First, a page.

First you'll need to take pills packed with nanoparticles that circulate throughout the body looking for cancer cells. If they find any, they'll bind to those cells, which then literally light up. After that, the cell-particle combos make their way underneath the bracelet, since it has a magnet that attracts the nanoparticles.
A wireless transmitter could give paralyzed people a practical way to control TVs, computers, or wheelchairs with their thoughts.
Carnegie Mellon University's latest robot is called Snake Monster, however, with six legs, it looks more like an insect than a snake. But it really doesn't matter what you call it, says its inventor, Howie Choset—the whole point of the project is to make modular robots that can easily be reconfigured to meet a user's needs.
Although it may be handy to have sensors in your windows that remind you if you've left them open, running electrical wiring to all those sensors (or regularly changing their batteries) could be a hassle. A new window-monitoring radio sensor chip, however, gets all the power it needs from the sun.
At first glance, the Dolfi "pebble" may look like a cross between a Wi-Fi router and a bar of soap, but its actually a portable ultrasonic washing device for delicate items of clothing. Billed as the "world’s smallest and gentlest washing device", it's designed as a home and travel washer that uses 80 percent less energy than conventional machines and operates on a set-and-forget principle.
Intel Corporation today announced a number of technology advancements and initiatives aimed at accelerating computing into the next dimension. The announcements include the Intel Curie module, a button-sized hardware product for wearable solutions; new applications for Intel RealSense cameras spanning robots, flying multi-copter drones and 3-D immersive experiences; and a broad, new Diversity in Technology initiative, which includes a $300 million investment to encourage more diversity at Intel and within the technology industry at large.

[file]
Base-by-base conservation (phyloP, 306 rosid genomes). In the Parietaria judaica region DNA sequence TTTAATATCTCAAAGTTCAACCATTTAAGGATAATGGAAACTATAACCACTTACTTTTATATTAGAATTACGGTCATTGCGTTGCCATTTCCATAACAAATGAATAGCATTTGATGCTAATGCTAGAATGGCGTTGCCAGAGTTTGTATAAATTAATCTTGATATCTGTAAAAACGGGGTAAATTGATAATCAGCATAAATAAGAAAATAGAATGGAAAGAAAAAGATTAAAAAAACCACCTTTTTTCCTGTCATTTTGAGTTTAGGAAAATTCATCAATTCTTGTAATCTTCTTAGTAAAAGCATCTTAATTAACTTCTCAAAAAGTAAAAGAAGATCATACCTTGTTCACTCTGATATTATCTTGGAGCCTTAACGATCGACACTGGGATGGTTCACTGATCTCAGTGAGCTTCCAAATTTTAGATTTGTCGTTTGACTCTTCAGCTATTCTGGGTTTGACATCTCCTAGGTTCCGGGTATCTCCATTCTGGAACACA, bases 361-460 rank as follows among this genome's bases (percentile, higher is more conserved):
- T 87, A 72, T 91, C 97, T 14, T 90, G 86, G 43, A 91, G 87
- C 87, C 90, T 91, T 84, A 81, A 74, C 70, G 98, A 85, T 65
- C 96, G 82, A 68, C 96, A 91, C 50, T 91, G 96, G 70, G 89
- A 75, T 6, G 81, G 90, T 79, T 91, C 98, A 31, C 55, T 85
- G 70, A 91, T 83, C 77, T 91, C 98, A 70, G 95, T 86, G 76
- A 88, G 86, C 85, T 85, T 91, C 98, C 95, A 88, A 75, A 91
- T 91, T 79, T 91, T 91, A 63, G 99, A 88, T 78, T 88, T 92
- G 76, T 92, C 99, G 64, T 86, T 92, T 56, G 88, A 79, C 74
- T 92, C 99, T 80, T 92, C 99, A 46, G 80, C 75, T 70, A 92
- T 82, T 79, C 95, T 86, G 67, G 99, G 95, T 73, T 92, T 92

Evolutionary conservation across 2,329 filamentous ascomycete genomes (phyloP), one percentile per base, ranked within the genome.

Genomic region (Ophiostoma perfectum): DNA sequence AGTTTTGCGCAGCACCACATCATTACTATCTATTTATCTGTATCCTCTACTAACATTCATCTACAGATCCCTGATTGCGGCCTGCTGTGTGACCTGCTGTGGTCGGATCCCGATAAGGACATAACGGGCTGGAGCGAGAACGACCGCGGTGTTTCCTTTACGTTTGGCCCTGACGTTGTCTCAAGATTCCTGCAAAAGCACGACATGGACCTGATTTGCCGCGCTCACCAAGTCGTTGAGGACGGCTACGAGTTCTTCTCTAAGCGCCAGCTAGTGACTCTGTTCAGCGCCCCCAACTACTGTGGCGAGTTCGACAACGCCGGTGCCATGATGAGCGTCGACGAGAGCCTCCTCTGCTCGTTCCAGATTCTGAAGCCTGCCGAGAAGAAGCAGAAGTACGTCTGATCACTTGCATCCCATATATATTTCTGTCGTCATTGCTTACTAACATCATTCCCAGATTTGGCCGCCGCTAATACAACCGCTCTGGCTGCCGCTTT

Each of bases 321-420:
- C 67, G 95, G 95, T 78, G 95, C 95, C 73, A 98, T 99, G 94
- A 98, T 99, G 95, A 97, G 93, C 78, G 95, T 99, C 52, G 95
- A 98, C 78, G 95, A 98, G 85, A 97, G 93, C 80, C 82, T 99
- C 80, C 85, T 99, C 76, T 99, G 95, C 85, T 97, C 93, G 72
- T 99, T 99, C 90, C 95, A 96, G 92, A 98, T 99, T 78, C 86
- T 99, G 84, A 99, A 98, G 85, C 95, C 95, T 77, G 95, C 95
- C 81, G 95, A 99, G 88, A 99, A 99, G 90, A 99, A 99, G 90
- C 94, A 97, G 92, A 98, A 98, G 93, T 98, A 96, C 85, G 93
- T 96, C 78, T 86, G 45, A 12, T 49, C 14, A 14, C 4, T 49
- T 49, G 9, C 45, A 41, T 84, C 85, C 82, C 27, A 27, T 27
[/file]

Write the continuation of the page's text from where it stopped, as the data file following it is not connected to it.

The X PlusOne functions as both a hovering quadcopter and a forward-flying fixed-wing aircraft. Both Google and Belgium's Katholieke Universiteit Leuven are working on drone-based delivery projects that utilize UAVs which take off and land vertically, but that can also tip sideways to transition into fast and efficient fixed-wing flight.
This lightweight device resembles a skateboard—but it's really a self-balancing, electric transportation tool
The Connected Pedal uses a built-in GPS unit to foil would-be thieves. The device alerts you through an app on your smartphone if the bike is moved, and then lets you trace your ride's route. And while the pedal is installed in a few minutes, it can only be removed with a special key. As a bonus, the pedal also records speed, route, incline, and calories burned for every single trip, whether your phone is with you or not.
Robots come in all shapes and sizes, but there is something fascinating about six-legged walking machines. Hector, the six-legged stick insect, is also interesting because each leg has a degree of autonomy.
Obviously six-legged walking is going to be more stable than, say, two- or three-legged walking and Hector, currently under development at Bielefeld University, is a platform designed to find ways to walk like a real stick insect